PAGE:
“Working here is pure bliss”

Today, a proper castle stands with a chapel tower and a palace, attracting 300,000 visitors every year. Guedelon now employs around 70 workers, 40 of whom work directly on-site. Under a wooden roof, Camille, wearing protective glasses and a chisel, works on carving a white stone block for an entrance tower. “This is my first time here, and I’ll be staying for two weeks as part of my stone masonry training. Working here is amazing. Pure bliss.”

Clad in a dusty cloak, Loic carries a dark sandstone block with an iron rod. He has been a quarryman in Guedelon for three years and happily whistles as he works. “Look, I found a twelve-ton rock. All it takes is a little digging, and you have such massive chunks. I analyze the stone’s shape, its weak points, and then sculpt it to the right size. It’s fun.”

Next to the basket weaver, a bearded ropemaker instructs visitors to crank the handle to twist natural fibers into rope. And Thomas gets messy in the brickyard. “Using clay, sand, and straw, I prepare a mixture that I shape into molds. It dries without being fired. These blocks are for the rural surroundings, not for the castle itself. They will be used as the foundation for the blacksmith’s forge.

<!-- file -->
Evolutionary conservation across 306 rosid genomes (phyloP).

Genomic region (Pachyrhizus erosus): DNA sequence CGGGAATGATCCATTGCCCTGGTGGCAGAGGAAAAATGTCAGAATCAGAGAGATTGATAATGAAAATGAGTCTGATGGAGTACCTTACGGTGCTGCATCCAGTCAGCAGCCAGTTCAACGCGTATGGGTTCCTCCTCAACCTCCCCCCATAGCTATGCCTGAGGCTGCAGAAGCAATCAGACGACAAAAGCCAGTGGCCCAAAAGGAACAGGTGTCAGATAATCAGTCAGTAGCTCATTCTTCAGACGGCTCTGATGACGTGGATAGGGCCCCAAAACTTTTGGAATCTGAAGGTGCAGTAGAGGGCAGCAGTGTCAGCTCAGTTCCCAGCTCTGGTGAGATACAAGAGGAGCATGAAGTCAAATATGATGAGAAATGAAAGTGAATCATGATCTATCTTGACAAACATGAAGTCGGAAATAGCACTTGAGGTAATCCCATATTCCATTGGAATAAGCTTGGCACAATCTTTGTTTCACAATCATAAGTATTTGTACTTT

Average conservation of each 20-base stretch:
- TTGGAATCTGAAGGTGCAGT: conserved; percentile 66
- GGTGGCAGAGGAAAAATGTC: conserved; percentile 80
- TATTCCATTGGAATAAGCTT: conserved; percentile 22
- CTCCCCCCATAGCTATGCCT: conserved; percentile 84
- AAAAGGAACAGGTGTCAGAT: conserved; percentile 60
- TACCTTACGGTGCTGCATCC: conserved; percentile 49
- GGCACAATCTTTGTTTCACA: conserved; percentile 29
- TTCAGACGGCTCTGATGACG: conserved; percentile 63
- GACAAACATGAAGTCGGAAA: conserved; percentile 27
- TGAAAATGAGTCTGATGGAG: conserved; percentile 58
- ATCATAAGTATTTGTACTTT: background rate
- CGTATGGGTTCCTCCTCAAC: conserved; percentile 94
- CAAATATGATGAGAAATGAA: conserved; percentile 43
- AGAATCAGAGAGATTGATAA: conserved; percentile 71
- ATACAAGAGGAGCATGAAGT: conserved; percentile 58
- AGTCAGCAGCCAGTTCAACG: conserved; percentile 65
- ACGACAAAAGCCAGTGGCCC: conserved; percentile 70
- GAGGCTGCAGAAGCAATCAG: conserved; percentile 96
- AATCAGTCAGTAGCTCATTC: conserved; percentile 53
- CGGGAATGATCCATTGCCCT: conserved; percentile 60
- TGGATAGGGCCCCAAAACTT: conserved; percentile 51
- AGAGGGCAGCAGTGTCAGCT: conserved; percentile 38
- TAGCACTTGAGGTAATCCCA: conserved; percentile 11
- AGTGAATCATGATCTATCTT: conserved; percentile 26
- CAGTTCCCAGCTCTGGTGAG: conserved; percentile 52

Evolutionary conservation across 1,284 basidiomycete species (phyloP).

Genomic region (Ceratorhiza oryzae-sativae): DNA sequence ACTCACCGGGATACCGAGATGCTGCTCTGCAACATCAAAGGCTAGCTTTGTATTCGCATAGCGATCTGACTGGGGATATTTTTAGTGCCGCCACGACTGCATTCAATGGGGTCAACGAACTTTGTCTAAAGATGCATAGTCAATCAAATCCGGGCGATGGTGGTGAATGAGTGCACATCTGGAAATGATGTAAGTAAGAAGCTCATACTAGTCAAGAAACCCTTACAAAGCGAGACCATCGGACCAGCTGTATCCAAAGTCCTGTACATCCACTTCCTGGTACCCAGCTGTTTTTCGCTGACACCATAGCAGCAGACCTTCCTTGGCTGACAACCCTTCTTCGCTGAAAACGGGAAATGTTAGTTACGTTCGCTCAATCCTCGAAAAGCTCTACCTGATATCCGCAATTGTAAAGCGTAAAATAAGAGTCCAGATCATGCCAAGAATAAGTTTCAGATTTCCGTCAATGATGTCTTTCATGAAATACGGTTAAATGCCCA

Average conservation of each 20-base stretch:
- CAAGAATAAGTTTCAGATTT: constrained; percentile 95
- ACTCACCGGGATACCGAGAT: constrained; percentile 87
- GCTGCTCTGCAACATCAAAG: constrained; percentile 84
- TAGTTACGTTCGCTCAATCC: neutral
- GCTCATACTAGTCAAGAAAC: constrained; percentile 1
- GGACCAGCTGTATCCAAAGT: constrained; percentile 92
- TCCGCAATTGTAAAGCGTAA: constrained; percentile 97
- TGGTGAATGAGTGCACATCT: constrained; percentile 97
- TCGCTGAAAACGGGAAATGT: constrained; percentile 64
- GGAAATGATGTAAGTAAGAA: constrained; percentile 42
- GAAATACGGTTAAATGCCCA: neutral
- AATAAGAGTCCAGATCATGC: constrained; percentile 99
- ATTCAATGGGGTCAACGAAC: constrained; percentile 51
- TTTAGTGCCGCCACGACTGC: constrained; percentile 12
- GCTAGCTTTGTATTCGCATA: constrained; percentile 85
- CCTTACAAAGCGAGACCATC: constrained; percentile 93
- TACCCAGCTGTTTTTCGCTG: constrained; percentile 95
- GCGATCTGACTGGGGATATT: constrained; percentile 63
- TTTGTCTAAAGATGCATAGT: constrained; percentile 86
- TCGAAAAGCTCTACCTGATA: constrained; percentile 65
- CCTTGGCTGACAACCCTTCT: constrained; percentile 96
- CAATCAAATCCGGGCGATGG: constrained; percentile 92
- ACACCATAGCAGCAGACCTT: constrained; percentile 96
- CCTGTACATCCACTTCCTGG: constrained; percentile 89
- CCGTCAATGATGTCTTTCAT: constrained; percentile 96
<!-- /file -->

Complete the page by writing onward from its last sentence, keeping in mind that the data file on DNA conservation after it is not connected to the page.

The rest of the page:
Baskets, Chisels, and Shingles

Blacksmith Loic, with white hair and a leather saddlebag at his waist, fans the fire with a bellows. The forge burns with charcoal, the best fuel in the Middle Ages. “I’m here to repair the chisels of the stonemasons. They come to us dull after two to three weeks of use. We heat them up, shape them to a point with a few hammer strikes, file them smooth, and temper them.” A young boy exclaims that it looks like a pencil and asks why the blacksmith isn’t wearing gloves.

A few steps away, Pascale sits atop a wooden stool, wearing a floppy hat. As a carpenter, he has witnessed the castle’s growth since it was three meters high. He has been involved for over 20 years. “This year, we’re making oak shingles for the dovecote’s roof. It takes time because we spend half of our work hours answering questions.”

With a final nail and some banter with visitors, Pascale continues, “This is an experimental construction site. We have built things, torn them down because we didn’t know any better. At first, we had square towers. No, said the advisory board. Now we have round ones. But that’s no longer allowed; we’re careful about what we do.”